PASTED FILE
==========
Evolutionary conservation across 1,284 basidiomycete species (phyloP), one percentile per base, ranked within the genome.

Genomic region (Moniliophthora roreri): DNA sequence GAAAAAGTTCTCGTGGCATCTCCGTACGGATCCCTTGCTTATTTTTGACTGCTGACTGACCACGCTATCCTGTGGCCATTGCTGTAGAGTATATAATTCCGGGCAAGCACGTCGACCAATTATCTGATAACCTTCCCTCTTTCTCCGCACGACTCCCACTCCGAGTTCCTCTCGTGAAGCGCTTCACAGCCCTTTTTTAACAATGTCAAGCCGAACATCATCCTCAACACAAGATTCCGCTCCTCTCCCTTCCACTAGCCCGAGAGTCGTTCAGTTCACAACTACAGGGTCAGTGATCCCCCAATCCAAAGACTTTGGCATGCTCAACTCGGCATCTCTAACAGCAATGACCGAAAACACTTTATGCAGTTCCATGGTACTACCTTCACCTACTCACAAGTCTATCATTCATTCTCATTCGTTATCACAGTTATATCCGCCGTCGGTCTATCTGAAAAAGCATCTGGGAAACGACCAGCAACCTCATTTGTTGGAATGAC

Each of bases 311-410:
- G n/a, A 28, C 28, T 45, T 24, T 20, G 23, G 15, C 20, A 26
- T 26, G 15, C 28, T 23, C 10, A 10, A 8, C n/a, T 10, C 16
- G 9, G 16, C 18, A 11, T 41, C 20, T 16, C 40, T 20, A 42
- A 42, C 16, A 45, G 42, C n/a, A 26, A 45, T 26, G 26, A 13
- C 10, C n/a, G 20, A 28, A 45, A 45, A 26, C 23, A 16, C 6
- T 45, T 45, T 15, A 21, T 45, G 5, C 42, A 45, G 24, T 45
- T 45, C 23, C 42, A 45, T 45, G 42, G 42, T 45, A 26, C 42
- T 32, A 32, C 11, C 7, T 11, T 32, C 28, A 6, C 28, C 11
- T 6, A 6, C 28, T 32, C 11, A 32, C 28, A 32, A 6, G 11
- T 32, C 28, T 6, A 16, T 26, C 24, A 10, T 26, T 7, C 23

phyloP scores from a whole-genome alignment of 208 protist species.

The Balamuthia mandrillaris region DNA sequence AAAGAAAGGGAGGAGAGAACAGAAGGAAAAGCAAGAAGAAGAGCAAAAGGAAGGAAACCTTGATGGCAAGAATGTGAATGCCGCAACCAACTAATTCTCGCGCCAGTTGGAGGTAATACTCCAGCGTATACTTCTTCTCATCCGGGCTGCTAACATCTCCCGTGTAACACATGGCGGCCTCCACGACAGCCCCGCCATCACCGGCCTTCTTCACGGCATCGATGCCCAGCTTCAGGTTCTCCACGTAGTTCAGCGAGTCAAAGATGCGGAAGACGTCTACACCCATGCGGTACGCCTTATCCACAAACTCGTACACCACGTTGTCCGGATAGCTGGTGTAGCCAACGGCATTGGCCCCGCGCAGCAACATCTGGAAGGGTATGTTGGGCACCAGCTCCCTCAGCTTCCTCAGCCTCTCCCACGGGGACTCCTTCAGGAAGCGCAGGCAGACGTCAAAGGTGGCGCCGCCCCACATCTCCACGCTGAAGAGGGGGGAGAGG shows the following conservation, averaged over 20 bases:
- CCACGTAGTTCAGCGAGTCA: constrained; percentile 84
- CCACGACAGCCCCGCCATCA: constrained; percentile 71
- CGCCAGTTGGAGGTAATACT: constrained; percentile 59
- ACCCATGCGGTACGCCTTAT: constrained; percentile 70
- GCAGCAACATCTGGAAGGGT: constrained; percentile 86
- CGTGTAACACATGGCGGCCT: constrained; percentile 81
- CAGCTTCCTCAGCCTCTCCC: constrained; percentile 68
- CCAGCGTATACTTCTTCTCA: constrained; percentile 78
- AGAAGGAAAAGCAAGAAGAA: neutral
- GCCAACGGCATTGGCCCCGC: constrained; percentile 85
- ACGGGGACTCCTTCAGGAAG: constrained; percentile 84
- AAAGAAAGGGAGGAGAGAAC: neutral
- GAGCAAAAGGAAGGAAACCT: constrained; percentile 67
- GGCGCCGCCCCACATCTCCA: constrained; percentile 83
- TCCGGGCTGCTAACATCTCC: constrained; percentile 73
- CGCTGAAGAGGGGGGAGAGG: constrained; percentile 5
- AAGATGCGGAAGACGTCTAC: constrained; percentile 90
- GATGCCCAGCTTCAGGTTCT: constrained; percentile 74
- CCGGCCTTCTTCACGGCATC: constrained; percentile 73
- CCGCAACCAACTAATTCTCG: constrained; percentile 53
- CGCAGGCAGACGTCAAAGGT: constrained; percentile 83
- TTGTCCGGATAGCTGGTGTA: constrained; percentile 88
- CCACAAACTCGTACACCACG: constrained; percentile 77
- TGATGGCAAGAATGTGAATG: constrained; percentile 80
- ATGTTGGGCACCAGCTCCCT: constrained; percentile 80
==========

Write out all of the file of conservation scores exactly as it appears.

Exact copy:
Evolutionary conservation across 1,284 basidiomycete species (phyloP), one percentile per base, ranked within the genome.

Genomic region (Moniliophthora roreri): DNA sequence GAAAAAGTTCTCGTGGCATCTCCGTACGGATCCCTTGCTTATTTTTGACTGCTGACTGACCACGCTATCCTGTGGCCATTGCTGTAGAGTATATAATTCCGGGCAAGCACGTCGACCAATTATCTGATAACCTTCCCTCTTTCTCCGCACGACTCCCACTCCGAGTTCCTCTCGTGAAGCGCTTCACAGCCCTTTTTTAACAATGTCAAGCCGAACATCATCCTCAACACAAGATTCCGCTCCTCTCCCTTCCACTAGCCCGAGAGTCGTTCAGTTCACAACTACAGGGTCAGTGATCCCCCAATCCAAAGACTTTGGCATGCTCAACTCGGCATCTCTAACAGCAATGACCGAAAACACTTTATGCAGTTCCATGGTACTACCTTCACCTACTCACAAGTCTATCATTCATTCTCATTCGTTATCACAGTTATATCCGCCGTCGGTCTATCTGAAAAAGCATCTGGGAAACGACCAGCAACCTCATTTGTTGGAATGAC

Each of bases 311-410:
- G n/a, A 28, C 28, T 45, T 24, T 20, G 23, G 15, C 20, A 26
- T 26, G 15, C 28, T 23, C 10, A 10, A 8, C n/a, T 10, C 16
- G 9, G 16, C 18, A 11, T 41, C 20, T 16, C 40, T 20, A 42
- A 42, C 16, A 45, G 42, C n/a, A 26, A 45, T 26, G 26, A 13
- C 10, C n/a, G 20, A 28, A 45, A 45, A 26, C 23, A 16, C 6
- T 45, T 45, T 15, A 21, T 45, G 5, C 42, A 45, G 24, T 45
- T 45, C 23, C 42, A 45, T 45, G 42, G 42, T 45, A 26, C 42
- T 32, A 32, C 11, C 7, T 11, T 32, C 28, A 6, C 28, C 11
- T 6, A 6, C 28, T 32, C 11, A 32, C 28, A 32, A 6, G 11
- T 32, C 28, T 6, A 16, T 26, C 24, A 10, T 26, T 7, C 23

phyloP scores from a whole-genome alignment of 208 protist species.

The Balamuthia mandrillaris region DNA sequence AAAGAAAGGGAGGAGAGAACAGAAGGAAAAGCAAGAAGAAGAGCAAAAGGAAGGAAACCTTGATGGCAAGAATGTGAATGCCGCAACCAACTAATTCTCGCGCCAGTTGGAGGTAATACTCCAGCGTATACTTCTTCTCATCCGGGCTGCTAACATCTCCCGTGTAACACATGGCGGCCTCCACGACAGCCCCGCCATCACCGGCCTTCTTCACGGCATCGATGCCCAGCTTCAGGTTCTCCACGTAGTTCAGCGAGTCAAAGATGCGGAAGACGTCTACACCCATGCGGTACGCCTTATCCACAAACTCGTACACCACGTTGTCCGGATAGCTGGTGTAGCCAACGGCATTGGCCCCGCGCAGCAACATCTGGAAGGGTATGTTGGGCACCAGCTCCCTCAGCTTCCTCAGCCTCTCCCACGGGGACTCCTTCAGGAAGCGCAGGCAGACGTCAAAGGTGGCGCCGCCCCACATCTCCACGCTGAAGAGGGGGGAGAGG shows the following conservation, averaged over 20 bases:
- CCACGTAGTTCAGCGAGTCA: constrained; percentile 84
- CCACGACAGCCCCGCCATCA: constrained; percentile 71
- CGCCAGTTGGAGGTAATACT: constrained; percentile 59
- ACCCATGCGGTACGCCTTAT: constrained; percentile 70
- GCAGCAACATCTGGAAGGGT: constrained; percentile 86
- CGTGTAACACATGGCGGCCT: constrained; percentile 81
- CAGCTTCCTCAGCCTCTCCC: constrained; percentile 68
- CCAGCGTATACTTCTTCTCA: constrained; percentile 78
- AGAAGGAAAAGCAAGAAGAA: neutral
- GCCAACGGCATTGGCCCCGC: constrained; percentile 85
- ACGGGGACTCCTTCAGGAAG: constrained; percentile 84
- AAAGAAAGGGAGGAGAGAAC: neutral
- GAGCAAAAGGAAGGAAACCT: constrained; percentile 67
- GGCGCCGCCCCACATCTCCA: constrained; percentile 83
- TCCGGGCTGCTAACATCTCC: constrained; percentile 73
- CGCTGAAGAGGGGGGAGAGG: constrained; percentile 5
- AAGATGCGGAAGACGTCTAC: constrained; percentile 90
- GATGCCCAGCTTCAGGTTCT: constrained; percentile 74
- CCGGCCTTCTTCACGGCATC: constrained; percentile 73
- CCGCAACCAACTAATTCTCG: constrained; percentile 53
- CGCAGGCAGACGTCAAAGGT: constrained; percentile 83
- TTGTCCGGATAGCTGGTGTA: constrained; percentile 88
- CCACAAACTCGTACACCACG: constrained; percentile 77
- TGATGGCAAGAATGTGAATG: constrained; percentile 80
- ATGTTGGGCACCAGCTCCCT: constrained; percentile 80